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Album Review

Though he's always been at the front of the show, Sergio Mendes has often gotten by with the help of his friends. As in 1965, so in 2008. The newest update of Sergio Mendes & Brasil '66 — feel free to call it Brasil '08 — has a varied cast, led by co-producer, who adapts his style well to urban and Brazilian forms. It also includes's Black Eyed Peas bandmate Fergie, doing "The Look of Love" in a version that may never reach the heights of the original, but never becomes as embarrassing as "My Humps." Surprisingly, it's a good performance from Fergie; although she never approaches the sultriness of Dusty Springfield's original, her quick-paced singing on the verses is some kind of career highlight. Elsewhere, Mendes deserves most of the credit, especially since only bookends the album (he produces the first two tracks and the last two). Encanto makes room for a parade of excellent musicians, including Carlinhos Brown, Ledisi, Natalie Cole, and Herb Alpert. (Not to be left out is the rhythm section, anchored by bass veterans Alphonso Johnson or Liminha.) The material breezes over quite a few Brazilian classics of the bossa nova era, and gives them just enough freshness to sound new. "Waters of March," with Johnson's nimble bass, makes room for a fine Ledisi vocal (granted, it's difficult to fail on that song). Mendes takes several solos on acoustic piano or Rhodes, best on the Herb Alpert feature "Dreamer." Overall, Encanto is a difficult record to judge; from the cover and the first two tracks, it appears to be urban all the way. The bulk of the album, however, is modern Brazilian jazz-fusion with an array of excellent musicians. Hopefully, its two potential audiences — dance or hip-hop fans and Latin jazz listeners — aren't steered away from it by thinking it's only concerned with one or the other.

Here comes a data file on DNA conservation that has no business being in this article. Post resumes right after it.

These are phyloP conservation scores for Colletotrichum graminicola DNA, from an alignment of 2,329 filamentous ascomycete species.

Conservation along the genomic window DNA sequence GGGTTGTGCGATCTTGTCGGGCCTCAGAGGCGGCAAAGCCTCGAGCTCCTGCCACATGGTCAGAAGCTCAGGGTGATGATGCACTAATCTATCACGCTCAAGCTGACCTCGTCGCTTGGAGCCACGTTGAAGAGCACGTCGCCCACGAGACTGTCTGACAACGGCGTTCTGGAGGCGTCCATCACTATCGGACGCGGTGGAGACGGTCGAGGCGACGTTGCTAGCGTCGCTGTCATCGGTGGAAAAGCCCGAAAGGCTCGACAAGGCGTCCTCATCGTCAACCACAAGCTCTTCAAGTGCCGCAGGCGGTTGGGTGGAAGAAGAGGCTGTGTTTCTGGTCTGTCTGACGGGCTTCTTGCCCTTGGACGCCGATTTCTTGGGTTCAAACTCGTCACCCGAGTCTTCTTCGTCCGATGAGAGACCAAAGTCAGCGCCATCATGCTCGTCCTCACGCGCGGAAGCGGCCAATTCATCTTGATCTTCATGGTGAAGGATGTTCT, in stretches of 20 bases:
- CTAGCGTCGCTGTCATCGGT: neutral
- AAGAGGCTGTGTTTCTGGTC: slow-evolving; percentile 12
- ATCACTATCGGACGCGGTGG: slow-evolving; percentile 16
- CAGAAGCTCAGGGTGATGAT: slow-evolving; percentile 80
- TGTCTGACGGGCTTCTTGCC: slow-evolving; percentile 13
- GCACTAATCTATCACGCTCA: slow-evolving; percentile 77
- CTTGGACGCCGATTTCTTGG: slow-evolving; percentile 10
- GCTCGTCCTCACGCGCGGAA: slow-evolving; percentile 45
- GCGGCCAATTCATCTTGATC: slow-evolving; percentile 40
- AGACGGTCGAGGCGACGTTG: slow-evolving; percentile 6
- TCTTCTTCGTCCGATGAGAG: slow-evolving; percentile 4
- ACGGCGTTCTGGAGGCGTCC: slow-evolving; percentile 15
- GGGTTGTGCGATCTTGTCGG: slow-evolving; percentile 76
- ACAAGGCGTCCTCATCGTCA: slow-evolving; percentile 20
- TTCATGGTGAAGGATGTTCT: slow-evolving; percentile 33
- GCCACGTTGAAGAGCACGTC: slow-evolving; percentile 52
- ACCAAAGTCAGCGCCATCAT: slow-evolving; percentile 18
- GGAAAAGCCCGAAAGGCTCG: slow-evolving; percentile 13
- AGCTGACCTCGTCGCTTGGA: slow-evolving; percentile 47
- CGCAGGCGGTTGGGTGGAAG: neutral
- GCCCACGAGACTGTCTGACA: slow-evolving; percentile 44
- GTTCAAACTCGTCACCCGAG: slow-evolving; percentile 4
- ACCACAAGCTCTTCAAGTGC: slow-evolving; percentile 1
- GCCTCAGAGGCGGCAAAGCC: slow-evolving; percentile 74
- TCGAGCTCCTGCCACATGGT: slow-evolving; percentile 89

Born: 11 February 1941 in Niteroi, Brazil

Genre: Brazilian

Years Active: '60s, '70s, '80s, '90s, '00s, '10s

For most of the second half of the '60s, Sergio Mendes was the top-selling Brazilian artist in the United States, charting huge hit singles and LPs that regularly made the Top Five. His records with his group, Brasil '66, regularly straddled the domestic pop and international markets in America, getting played heavily on AM radio stations, both rock and easy listening, and he gave his label, A&M, something to offer light jazz listeners beyond the work of the company's co-founder, Herb Alpert. During...
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Encanto, Sergio Mendes
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